The US department has also begun to undertake pilot projects in West Bengal for setting up green buildings.
The US department runs a biomass programme that works with industry, academia and their national laboratory partners for research in biomass feedstocks and conversion technologies.
It is known to be in preliminary discussions with the Department of Planning, Ministry of New and Renewable Energy (MNRE) and the Department of agriculture for planning initiatives to make India counted among the bio-mass economies.
EERE has been involved with Indian institutions and bodies since a few years and has funded projects to the tune of US $ 6-7 million through the Asia Pacific Partnership (APP). It has been assessing wind, thermal and geo-thermal projects for the Maharashtra government and for MNRE. The department has been conducting the assessment through satellite mapping and on-site resources.
“By Bio-mass economy, we mean an industry that produces renewable biofuels, bioproducts and biopower, enhances energy security, reduces our dependence on oil, provides environmental benefits including reduced greenhouse gas emissions, and creates economic opportunities across the nation,” said Mark Ginsberg, EERE Board of Directors, on the sidelines of a conference on ‘Efficient Use of Energy and Alternative Systems’.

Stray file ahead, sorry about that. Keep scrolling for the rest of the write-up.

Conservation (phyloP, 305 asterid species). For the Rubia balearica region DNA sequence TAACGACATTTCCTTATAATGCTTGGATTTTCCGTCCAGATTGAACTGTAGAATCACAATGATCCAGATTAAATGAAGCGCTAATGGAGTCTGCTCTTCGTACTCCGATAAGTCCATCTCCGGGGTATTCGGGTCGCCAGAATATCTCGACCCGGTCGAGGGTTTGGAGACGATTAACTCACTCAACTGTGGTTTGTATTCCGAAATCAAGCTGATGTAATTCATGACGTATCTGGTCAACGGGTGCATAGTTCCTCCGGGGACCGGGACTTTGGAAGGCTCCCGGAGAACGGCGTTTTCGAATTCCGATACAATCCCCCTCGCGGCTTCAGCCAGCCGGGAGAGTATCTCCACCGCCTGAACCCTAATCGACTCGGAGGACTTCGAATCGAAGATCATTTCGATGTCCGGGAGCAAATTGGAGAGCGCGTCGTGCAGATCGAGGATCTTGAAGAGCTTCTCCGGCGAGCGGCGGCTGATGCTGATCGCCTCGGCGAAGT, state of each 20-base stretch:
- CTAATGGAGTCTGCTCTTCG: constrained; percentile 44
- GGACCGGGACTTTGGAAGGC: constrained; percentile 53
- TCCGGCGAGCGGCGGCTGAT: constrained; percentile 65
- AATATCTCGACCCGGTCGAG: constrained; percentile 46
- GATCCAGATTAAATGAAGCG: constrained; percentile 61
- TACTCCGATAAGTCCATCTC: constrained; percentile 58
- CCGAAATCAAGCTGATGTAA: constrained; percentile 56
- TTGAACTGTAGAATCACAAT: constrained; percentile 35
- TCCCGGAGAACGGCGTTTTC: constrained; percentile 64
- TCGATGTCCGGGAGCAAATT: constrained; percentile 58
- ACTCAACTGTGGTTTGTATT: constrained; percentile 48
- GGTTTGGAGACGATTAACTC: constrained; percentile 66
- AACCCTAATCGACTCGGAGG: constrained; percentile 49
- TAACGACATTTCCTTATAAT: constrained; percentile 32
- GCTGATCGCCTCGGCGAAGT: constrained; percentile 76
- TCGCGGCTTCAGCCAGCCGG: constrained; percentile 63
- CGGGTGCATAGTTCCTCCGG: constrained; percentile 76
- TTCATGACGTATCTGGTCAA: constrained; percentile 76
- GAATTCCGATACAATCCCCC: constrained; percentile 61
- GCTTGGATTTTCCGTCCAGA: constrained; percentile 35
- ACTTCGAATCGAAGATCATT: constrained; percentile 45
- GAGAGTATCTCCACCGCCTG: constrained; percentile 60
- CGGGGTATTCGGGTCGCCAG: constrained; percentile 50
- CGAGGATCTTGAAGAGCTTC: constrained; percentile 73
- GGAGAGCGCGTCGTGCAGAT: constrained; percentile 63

He added that the concept of zero-energy buildings, which does not consume any power should be looked upon by all developing countries His views were echoed by BM Singh, executive director of ONGC [Get Quote], Ahmedabad Asset, who stressed on sustainable development without compromising on the environment.
The conference, organised by the Centre for Environment Education (CEE), had speakers including Micheal Atchia, former director EE- UNEP, PN Roy Chowdhury, principal secretary, Forests and Environment Department, government of Gujarat,and Rajendra Shende, head, OzonAction Programme, UNEP